You’ve been offered a contract…now what?
by Wendy Keller, Literary Agent
Congratulations! Some publisher has offered you a contract! That’s a huge milestone!
Maybe they’re offering you money. Certainly they’re offering you terms. Mostly, they’re offering you confusion. If you’ve never seen a publishing contract before, for sure it looks like a bunch of crazy gobbledy-gook.
Don’t worry. Over the years, even attorneys whose specialty isn’t entertainment or intellectual property law have told me the publishing contracts overwhelm them. (Read: You are not alone in your moment of panic!)
I’ve negotiated several thousand publishing contracts now in my career – mostly for my own clients, sometimes as a hired gun. These have included book deals of every sort – self-published, cooperatively published, traditionally published – but also audio, merchandising, infomercial, dramatic, distribution and other types of rights. I’m not an attorney (and I don’t play one on TV) but I’ve picked up a few tips and tricks along the way.
PS: The majority of people who hire me to advise/negotiate on a contract they are offered by some third party have never even met me before! I offer my consulting service a la carte.
What to Look At in a Publishing Contract
1. The most important clause is the “Grant of Rights.” This means, what you’re giving up in return for what they’re giving you. Even though we say, “I sold that book” the truth is, one cannot sell something that doesn’t yet exist. We sell the rights. I explain it like this:
Imagine you own a house. The publisher or other rights licensor is like your tenant. The house still belongs to you, but once you license it (rent it) you won’t be able to just randomly come in and throw a party in the back yard or have your grandmother live in the spare bedroom. It “belongs” during the term of the license to someone else, in return for good and valuable consideration.
- Will you let the tenants paint the house magenta and rip out all your stately oak trees?
- Will you let them live there but you still want to store your old Superheroes comics in the locked space in the garage?
- What can they do and what can they do under the terms of the agreement?
2. The second most important clause are the “Terms.” How much money is being exchanged? Who gets what when/if your book hits it big? Is this number fair? How do you know? What “tricks” exist inside the deal that could suck money out of your pockets? Most people aren’t unethical, just greedy. How do you know if the deal you’ve been offered is reasonable against industry standards? And if not, what can you ask for reasonably?
3. To an agent, the next most important clause is the “Option.” This means whether or not you are obliged to offer this publisher the next similar work you do. If they screw up, you won’t want to work with them again. If you screw up, they won’t want to work with you. If the book does GREAT, which all parties hope it does, will you want to stay with them when you could then get massively better terms because you’re a proven success? If you don’t prove you want a long term partnership with them by signing an option clause, will they work less hard to make your first book a success, and how will that affect the future of not just this book, but your career as an author.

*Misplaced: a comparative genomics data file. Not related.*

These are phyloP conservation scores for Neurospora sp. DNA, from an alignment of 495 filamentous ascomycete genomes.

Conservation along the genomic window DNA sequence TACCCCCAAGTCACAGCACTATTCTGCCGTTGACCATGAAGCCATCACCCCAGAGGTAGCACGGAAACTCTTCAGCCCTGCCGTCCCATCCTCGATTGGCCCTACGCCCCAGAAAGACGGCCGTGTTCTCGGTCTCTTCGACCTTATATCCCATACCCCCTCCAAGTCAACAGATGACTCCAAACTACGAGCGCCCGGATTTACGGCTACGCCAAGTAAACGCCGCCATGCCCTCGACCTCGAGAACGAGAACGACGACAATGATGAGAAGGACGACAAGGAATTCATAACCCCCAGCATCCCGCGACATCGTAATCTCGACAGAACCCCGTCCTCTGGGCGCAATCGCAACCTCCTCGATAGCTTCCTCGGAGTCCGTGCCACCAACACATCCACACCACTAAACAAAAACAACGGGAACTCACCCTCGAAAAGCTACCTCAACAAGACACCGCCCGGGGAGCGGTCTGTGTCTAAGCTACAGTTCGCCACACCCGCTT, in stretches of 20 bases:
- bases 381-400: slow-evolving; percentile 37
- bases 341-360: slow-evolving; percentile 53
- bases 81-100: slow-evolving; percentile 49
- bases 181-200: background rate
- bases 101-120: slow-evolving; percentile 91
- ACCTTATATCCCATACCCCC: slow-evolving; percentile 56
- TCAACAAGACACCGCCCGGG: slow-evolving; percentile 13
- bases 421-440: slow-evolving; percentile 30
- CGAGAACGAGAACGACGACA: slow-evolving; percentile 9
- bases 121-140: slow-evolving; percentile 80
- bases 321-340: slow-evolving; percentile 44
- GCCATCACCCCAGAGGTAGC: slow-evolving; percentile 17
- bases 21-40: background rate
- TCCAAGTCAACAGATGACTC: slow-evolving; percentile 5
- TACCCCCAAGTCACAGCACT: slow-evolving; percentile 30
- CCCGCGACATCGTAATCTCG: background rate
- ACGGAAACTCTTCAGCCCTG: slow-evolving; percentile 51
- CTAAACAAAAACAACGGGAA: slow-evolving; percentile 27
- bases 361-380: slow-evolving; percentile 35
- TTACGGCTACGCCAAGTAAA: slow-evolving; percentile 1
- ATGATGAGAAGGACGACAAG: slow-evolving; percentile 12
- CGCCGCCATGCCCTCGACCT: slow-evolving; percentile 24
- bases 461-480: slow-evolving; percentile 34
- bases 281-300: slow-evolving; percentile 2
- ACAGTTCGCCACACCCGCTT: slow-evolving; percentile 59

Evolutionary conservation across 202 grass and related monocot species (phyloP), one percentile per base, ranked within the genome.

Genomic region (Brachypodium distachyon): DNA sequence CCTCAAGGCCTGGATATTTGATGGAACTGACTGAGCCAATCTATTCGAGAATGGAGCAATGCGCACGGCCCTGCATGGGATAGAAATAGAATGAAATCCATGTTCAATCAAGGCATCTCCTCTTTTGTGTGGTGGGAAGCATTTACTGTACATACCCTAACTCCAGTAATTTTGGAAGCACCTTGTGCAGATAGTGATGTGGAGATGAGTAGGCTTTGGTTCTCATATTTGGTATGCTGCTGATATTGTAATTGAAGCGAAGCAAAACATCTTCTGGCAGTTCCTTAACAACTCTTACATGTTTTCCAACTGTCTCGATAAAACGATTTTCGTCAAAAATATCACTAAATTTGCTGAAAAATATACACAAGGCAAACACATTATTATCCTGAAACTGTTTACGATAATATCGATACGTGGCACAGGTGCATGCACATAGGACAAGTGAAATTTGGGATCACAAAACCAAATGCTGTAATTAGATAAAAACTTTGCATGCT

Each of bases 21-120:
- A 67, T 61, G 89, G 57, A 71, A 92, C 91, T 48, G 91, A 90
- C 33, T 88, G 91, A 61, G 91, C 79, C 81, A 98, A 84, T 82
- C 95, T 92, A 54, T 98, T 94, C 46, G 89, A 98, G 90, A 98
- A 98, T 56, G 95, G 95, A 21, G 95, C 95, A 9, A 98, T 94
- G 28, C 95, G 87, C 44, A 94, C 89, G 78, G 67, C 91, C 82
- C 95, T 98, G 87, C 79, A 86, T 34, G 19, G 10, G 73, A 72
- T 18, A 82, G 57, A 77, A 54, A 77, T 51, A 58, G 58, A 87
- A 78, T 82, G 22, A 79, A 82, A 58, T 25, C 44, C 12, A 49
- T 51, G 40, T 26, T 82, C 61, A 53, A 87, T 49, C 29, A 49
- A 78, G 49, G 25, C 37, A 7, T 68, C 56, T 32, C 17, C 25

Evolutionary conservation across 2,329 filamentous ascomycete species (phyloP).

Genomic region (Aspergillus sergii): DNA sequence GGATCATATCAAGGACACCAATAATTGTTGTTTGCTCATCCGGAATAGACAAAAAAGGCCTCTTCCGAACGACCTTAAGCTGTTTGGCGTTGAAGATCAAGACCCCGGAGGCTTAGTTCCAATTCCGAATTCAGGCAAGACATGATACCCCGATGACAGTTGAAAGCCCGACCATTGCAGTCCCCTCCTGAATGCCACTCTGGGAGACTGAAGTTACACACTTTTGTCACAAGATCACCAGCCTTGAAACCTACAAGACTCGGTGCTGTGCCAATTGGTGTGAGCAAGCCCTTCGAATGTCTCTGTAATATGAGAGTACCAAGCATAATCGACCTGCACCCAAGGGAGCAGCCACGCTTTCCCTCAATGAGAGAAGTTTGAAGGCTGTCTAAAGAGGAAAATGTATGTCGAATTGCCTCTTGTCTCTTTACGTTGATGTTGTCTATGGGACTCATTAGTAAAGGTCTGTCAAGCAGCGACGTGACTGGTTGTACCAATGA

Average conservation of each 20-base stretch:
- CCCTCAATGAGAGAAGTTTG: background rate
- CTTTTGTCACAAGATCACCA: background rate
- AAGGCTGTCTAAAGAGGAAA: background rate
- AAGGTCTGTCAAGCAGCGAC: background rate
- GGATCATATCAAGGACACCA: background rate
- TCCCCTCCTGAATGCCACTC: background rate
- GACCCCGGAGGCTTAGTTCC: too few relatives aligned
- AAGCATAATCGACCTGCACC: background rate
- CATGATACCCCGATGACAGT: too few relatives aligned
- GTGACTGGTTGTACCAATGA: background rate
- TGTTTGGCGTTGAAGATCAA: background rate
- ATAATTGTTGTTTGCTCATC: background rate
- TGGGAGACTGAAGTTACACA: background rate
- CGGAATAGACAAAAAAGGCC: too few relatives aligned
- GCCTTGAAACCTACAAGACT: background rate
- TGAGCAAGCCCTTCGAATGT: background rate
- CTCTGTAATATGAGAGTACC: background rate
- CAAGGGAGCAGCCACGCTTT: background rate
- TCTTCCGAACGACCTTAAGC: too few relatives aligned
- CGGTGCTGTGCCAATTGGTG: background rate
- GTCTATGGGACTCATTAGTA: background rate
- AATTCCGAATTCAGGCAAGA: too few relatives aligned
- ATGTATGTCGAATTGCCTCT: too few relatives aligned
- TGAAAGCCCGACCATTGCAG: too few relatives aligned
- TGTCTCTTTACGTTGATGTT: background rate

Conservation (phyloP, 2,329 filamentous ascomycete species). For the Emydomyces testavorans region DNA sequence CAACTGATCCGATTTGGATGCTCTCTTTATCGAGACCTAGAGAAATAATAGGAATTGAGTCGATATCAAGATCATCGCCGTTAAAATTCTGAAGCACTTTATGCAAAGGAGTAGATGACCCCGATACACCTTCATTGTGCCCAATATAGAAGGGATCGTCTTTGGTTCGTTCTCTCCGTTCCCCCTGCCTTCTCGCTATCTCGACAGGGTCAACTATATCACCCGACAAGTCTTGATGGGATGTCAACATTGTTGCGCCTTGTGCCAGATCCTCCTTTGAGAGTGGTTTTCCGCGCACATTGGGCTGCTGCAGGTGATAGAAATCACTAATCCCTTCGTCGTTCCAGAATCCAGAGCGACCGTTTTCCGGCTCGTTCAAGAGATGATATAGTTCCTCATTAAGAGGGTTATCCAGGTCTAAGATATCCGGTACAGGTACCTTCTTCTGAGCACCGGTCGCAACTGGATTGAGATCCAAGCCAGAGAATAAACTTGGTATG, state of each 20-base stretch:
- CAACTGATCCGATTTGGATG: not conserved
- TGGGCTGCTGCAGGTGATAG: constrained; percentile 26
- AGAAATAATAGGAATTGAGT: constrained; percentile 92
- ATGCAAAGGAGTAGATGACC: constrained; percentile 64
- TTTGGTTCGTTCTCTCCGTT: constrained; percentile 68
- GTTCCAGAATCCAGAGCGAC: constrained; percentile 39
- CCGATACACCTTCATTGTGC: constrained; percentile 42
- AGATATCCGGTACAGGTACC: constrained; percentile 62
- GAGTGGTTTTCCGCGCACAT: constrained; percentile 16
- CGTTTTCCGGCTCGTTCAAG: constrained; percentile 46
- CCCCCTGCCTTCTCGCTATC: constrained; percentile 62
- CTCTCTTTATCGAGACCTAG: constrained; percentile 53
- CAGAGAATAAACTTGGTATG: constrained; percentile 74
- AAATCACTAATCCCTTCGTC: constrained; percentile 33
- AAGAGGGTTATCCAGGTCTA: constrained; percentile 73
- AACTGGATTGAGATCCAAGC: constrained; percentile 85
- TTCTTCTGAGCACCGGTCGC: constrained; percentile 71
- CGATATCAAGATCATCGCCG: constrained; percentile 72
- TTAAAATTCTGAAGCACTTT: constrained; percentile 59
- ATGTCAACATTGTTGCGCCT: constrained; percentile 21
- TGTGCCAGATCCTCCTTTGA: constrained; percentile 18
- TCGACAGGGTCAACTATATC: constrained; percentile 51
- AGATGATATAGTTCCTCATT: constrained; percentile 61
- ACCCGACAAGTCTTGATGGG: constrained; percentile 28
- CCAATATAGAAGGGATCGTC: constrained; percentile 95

There are usually at least 14 separate clauses in a publishing agreement. My best advice? Get help! Unless you’ve spent your lifetime reading these things, as I have done, you will probably be horrified by the deal you’re holding. And because authors are usually desperate to be published, and invariably believe their book will sell many thousands of copies – if not millions – the publishers often are, well, fairly clear that the odds are in their favor and they can, well, ahem, sometimes be a little bit unfair.
If you are looking at a contract and party who gave it to you knows you are unagented, it is 100% certain to be a “boiler plate.” Boiler plate = NIYF. (Not In Your Favor!)
But Won’t Bringing You In Now Ruin the Deal, Wendy?
Actually, any legitimate publisher wants one thing above all: a happy author who will work their fanny off trying to sell their book.
- If you sign a boiler plate deal and later discover things weren’t in your favor, you’ll be ticked off and they know it. (Still, they gamble!)
- If you turn out to be one of the difficult types, they’ll have to put up with you all by themselves and can’t call your agent to tattle on you.
- If you turn out to be a DIY publishing attorney, they’ll most likely walk on the deal because you don’t know what you’re talking about and one book isn’t worth that much to any publisher.
- If the book DOES sell extremely well and you find out that instead of the lion’s you’re only getting the mouse’s share of the profits, it will cost you a lot more in legal fees than doing it properly from Day One costs.
- There are people (like me!) who do this stuff as hired guns – for a fee – to help you get the best deal possible based on your goals and opportunities.
In summary, hiring a professional is probably your best bet. Publishing contracts are complicated even for “real” attorneys to figure out. Find someone to help you before you sign.
<H3>To see how to hire me as a publishing (or other intellectual property rights) contract consultant, click here. </H3>